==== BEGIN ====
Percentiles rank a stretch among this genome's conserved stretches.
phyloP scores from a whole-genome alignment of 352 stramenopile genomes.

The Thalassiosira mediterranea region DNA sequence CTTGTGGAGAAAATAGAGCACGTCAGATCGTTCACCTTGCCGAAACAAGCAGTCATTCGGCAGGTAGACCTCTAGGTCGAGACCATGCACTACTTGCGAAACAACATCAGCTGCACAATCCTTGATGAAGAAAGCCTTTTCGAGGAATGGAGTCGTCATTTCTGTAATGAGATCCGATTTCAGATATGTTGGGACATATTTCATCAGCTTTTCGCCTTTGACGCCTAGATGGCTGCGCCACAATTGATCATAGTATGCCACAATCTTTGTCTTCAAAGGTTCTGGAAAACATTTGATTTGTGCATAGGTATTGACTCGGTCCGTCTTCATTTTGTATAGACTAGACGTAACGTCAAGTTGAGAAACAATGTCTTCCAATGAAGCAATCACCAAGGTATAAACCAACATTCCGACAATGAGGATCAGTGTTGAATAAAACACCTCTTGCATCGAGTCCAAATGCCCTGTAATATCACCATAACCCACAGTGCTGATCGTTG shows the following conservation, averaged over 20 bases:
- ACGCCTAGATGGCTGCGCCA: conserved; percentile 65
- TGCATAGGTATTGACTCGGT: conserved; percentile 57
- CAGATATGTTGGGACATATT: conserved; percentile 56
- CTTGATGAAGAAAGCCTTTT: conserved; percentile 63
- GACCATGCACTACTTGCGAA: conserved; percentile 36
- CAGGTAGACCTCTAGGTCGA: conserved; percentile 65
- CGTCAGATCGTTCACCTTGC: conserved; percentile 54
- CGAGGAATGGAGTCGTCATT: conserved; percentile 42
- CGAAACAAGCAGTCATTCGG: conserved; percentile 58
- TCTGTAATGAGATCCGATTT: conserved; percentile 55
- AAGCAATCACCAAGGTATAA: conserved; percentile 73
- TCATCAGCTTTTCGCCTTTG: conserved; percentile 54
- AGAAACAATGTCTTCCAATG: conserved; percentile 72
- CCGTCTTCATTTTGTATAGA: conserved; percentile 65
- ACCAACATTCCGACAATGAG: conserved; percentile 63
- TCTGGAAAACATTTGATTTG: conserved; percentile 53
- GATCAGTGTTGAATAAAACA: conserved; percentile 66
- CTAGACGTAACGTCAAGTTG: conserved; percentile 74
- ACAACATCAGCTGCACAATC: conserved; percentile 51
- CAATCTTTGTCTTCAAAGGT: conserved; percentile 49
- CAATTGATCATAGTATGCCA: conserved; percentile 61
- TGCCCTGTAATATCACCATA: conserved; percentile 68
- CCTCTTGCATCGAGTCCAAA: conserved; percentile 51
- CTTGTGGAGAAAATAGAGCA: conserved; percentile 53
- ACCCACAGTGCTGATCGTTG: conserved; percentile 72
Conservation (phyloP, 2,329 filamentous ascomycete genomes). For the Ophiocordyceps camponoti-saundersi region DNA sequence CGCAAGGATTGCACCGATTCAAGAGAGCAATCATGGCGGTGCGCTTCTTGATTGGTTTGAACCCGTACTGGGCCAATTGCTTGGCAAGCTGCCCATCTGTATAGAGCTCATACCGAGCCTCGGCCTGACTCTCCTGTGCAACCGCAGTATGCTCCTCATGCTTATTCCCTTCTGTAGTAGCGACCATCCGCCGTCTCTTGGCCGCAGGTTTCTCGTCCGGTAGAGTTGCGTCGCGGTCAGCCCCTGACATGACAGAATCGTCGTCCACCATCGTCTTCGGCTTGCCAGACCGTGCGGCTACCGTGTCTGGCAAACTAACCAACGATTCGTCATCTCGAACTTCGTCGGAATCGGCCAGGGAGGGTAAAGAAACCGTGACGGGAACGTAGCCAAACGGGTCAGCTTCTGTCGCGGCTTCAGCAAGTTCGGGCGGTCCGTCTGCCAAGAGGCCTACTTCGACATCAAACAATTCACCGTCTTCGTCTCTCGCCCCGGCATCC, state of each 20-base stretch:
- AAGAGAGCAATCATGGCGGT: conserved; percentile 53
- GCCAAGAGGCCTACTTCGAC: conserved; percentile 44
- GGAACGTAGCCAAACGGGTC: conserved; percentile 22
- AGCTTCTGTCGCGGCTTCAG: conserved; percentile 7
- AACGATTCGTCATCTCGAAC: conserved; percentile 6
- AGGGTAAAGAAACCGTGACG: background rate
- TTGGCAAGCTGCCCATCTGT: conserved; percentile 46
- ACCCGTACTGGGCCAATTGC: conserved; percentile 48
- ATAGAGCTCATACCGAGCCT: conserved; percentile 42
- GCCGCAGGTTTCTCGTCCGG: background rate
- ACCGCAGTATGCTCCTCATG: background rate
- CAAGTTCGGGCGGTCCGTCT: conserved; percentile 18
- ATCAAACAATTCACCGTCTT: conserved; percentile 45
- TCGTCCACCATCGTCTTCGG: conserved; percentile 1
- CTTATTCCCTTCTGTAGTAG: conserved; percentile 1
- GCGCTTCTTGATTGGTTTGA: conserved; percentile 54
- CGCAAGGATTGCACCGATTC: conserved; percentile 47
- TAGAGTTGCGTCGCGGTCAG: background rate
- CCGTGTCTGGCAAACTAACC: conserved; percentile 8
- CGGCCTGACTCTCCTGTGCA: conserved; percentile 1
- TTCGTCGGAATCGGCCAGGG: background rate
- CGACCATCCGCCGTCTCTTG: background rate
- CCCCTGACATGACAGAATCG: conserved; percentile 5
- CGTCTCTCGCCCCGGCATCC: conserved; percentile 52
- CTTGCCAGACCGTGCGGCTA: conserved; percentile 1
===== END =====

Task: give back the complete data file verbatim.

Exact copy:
Percentiles rank a stretch among this genome's conserved stretches.
phyloP scores from a whole-genome alignment of 352 stramenopile genomes.

The Thalassiosira mediterranea region DNA sequence CTTGTGGAGAAAATAGAGCACGTCAGATCGTTCACCTTGCCGAAACAAGCAGTCATTCGGCAGGTAGACCTCTAGGTCGAGACCATGCACTACTTGCGAAACAACATCAGCTGCACAATCCTTGATGAAGAAAGCCTTTTCGAGGAATGGAGTCGTCATTTCTGTAATGAGATCCGATTTCAGATATGTTGGGACATATTTCATCAGCTTTTCGCCTTTGACGCCTAGATGGCTGCGCCACAATTGATCATAGTATGCCACAATCTTTGTCTTCAAAGGTTCTGGAAAACATTTGATTTGTGCATAGGTATTGACTCGGTCCGTCTTCATTTTGTATAGACTAGACGTAACGTCAAGTTGAGAAACAATGTCTTCCAATGAAGCAATCACCAAGGTATAAACCAACATTCCGACAATGAGGATCAGTGTTGAATAAAACACCTCTTGCATCGAGTCCAAATGCCCTGTAATATCACCATAACCCACAGTGCTGATCGTTG shows the following conservation, averaged over 20 bases:
- ACGCCTAGATGGCTGCGCCA: conserved; percentile 65
- TGCATAGGTATTGACTCGGT: conserved; percentile 57
- CAGATATGTTGGGACATATT: conserved; percentile 56
- CTTGATGAAGAAAGCCTTTT: conserved; percentile 63
- GACCATGCACTACTTGCGAA: conserved; percentile 36
- CAGGTAGACCTCTAGGTCGA: conserved; percentile 65
- CGTCAGATCGTTCACCTTGC: conserved; percentile 54
- CGAGGAATGGAGTCGTCATT: conserved; percentile 42
- CGAAACAAGCAGTCATTCGG: conserved; percentile 58
- TCTGTAATGAGATCCGATTT: conserved; percentile 55
- AAGCAATCACCAAGGTATAA: conserved; percentile 73
- TCATCAGCTTTTCGCCTTTG: conserved; percentile 54
- AGAAACAATGTCTTCCAATG: conserved; percentile 72
- CCGTCTTCATTTTGTATAGA: conserved; percentile 65
- ACCAACATTCCGACAATGAG: conserved; percentile 63
- TCTGGAAAACATTTGATTTG: conserved; percentile 53
- GATCAGTGTTGAATAAAACA: conserved; percentile 66
- CTAGACGTAACGTCAAGTTG: conserved; percentile 74
- ACAACATCAGCTGCACAATC: conserved; percentile 51
- CAATCTTTGTCTTCAAAGGT: conserved; percentile 49
- CAATTGATCATAGTATGCCA: conserved; percentile 61
- TGCCCTGTAATATCACCATA: conserved; percentile 68
- CCTCTTGCATCGAGTCCAAA: conserved; percentile 51
- CTTGTGGAGAAAATAGAGCA: conserved; percentile 53
- ACCCACAGTGCTGATCGTTG: conserved; percentile 72
Conservation (phyloP, 2,329 filamentous ascomycete genomes). For the Ophiocordyceps camponoti-saundersi region DNA sequence CGCAAGGATTGCACCGATTCAAGAGAGCAATCATGGCGGTGCGCTTCTTGATTGGTTTGAACCCGTACTGGGCCAATTGCTTGGCAAGCTGCCCATCTGTATAGAGCTCATACCGAGCCTCGGCCTGACTCTCCTGTGCAACCGCAGTATGCTCCTCATGCTTATTCCCTTCTGTAGTAGCGACCATCCGCCGTCTCTTGGCCGCAGGTTTCTCGTCCGGTAGAGTTGCGTCGCGGTCAGCCCCTGACATGACAGAATCGTCGTCCACCATCGTCTTCGGCTTGCCAGACCGTGCGGCTACCGTGTCTGGCAAACTAACCAACGATTCGTCATCTCGAACTTCGTCGGAATCGGCCAGGGAGGGTAAAGAAACCGTGACGGGAACGTAGCCAAACGGGTCAGCTTCTGTCGCGGCTTCAGCAAGTTCGGGCGGTCCGTCTGCCAAGAGGCCTACTTCGACATCAAACAATTCACCGTCTTCGTCTCTCGCCCCGGCATCC, state of each 20-base stretch:
- AAGAGAGCAATCATGGCGGT: conserved; percentile 53
- GCCAAGAGGCCTACTTCGAC: conserved; percentile 44
- GGAACGTAGCCAAACGGGTC: conserved; percentile 22
- AGCTTCTGTCGCGGCTTCAG: conserved; percentile 7
- AACGATTCGTCATCTCGAAC: conserved; percentile 6
- AGGGTAAAGAAACCGTGACG: background rate
- TTGGCAAGCTGCCCATCTGT: conserved; percentile 46
- ACCCGTACTGGGCCAATTGC: conserved; percentile 48
- ATAGAGCTCATACCGAGCCT: conserved; percentile 42
- GCCGCAGGTTTCTCGTCCGG: background rate
- ACCGCAGTATGCTCCTCATG: background rate
- CAAGTTCGGGCGGTCCGTCT: conserved; percentile 18
- ATCAAACAATTCACCGTCTT: conserved; percentile 45
- TCGTCCACCATCGTCTTCGG: conserved; percentile 1
- CTTATTCCCTTCTGTAGTAG: conserved; percentile 1
- GCGCTTCTTGATTGGTTTGA: conserved; percentile 54
- CGCAAGGATTGCACCGATTC: conserved; percentile 47
- TAGAGTTGCGTCGCGGTCAG: background rate
- CCGTGTCTGGCAAACTAACC: conserved; percentile 8
- CGGCCTGACTCTCCTGTGCA: conserved; percentile 1
- TTCGTCGGAATCGGCCAGGG: background rate
- CGACCATCCGCCGTCTCTTG: background rate
- CCCCTGACATGACAGAATCG: conserved; percentile 5
- CGTCTCTCGCCCCGGCATCC: conserved; percentile 52
- CTTGCCAGACCGTGCGGCTA: conserved; percentile 1